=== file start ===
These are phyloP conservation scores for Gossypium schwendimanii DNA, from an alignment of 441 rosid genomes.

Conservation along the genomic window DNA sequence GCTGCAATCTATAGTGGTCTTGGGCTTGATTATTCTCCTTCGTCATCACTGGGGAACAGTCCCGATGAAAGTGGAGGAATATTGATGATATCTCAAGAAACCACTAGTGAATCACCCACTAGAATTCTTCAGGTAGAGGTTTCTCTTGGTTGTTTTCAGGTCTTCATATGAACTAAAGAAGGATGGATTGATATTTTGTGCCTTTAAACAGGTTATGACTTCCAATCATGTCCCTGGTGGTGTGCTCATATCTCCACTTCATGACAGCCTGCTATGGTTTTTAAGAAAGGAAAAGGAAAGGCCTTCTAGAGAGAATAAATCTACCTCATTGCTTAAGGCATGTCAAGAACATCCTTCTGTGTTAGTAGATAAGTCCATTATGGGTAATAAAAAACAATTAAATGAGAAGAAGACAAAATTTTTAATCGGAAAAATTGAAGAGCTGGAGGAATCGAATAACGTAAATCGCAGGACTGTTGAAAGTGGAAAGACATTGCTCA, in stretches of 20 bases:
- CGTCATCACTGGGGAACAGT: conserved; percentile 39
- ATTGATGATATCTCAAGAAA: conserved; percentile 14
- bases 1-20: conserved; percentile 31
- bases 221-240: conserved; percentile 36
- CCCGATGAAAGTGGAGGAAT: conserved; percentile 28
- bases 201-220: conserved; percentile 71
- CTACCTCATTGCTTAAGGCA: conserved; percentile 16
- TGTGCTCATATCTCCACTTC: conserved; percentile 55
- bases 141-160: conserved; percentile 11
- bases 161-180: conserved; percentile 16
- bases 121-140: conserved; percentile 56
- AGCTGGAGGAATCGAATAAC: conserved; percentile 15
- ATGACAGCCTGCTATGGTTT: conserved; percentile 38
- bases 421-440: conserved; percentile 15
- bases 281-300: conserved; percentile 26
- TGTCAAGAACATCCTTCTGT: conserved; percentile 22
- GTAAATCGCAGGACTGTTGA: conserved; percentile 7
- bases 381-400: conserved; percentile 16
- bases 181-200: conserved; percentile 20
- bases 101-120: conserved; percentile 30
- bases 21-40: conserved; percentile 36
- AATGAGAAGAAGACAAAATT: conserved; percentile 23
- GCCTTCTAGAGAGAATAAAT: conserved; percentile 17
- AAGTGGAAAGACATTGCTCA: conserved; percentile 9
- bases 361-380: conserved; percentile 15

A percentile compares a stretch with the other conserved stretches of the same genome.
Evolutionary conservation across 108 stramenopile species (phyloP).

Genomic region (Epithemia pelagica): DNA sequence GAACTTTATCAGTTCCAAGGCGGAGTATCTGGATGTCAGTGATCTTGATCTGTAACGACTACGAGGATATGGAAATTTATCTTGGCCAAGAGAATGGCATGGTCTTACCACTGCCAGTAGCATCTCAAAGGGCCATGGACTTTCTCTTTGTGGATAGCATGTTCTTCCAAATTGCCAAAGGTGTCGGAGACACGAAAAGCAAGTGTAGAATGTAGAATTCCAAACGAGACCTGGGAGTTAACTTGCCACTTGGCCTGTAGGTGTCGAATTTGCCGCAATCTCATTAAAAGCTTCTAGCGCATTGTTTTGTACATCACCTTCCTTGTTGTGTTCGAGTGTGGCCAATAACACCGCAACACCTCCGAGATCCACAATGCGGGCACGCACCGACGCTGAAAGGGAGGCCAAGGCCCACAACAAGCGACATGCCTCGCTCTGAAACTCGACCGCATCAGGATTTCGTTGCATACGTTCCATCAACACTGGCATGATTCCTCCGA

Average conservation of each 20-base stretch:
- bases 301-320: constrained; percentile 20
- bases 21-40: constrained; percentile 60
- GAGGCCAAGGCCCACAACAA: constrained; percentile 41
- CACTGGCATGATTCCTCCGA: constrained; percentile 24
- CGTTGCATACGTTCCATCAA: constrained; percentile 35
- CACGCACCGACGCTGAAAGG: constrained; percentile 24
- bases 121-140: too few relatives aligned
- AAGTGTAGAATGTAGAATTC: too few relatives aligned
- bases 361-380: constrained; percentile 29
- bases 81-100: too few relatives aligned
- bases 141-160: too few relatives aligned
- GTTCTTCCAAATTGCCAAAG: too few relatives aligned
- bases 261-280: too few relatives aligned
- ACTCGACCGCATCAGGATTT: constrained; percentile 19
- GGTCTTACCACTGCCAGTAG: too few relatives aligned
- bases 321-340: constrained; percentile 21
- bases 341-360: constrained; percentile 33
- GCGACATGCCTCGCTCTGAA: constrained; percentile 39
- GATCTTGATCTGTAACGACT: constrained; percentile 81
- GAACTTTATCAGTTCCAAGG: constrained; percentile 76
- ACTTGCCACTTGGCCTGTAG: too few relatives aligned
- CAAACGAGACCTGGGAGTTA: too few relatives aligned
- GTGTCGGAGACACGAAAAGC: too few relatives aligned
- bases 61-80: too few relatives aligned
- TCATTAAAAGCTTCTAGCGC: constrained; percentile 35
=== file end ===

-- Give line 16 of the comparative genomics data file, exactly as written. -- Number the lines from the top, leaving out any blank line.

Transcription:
- bases 421-440: conserved; percentile 15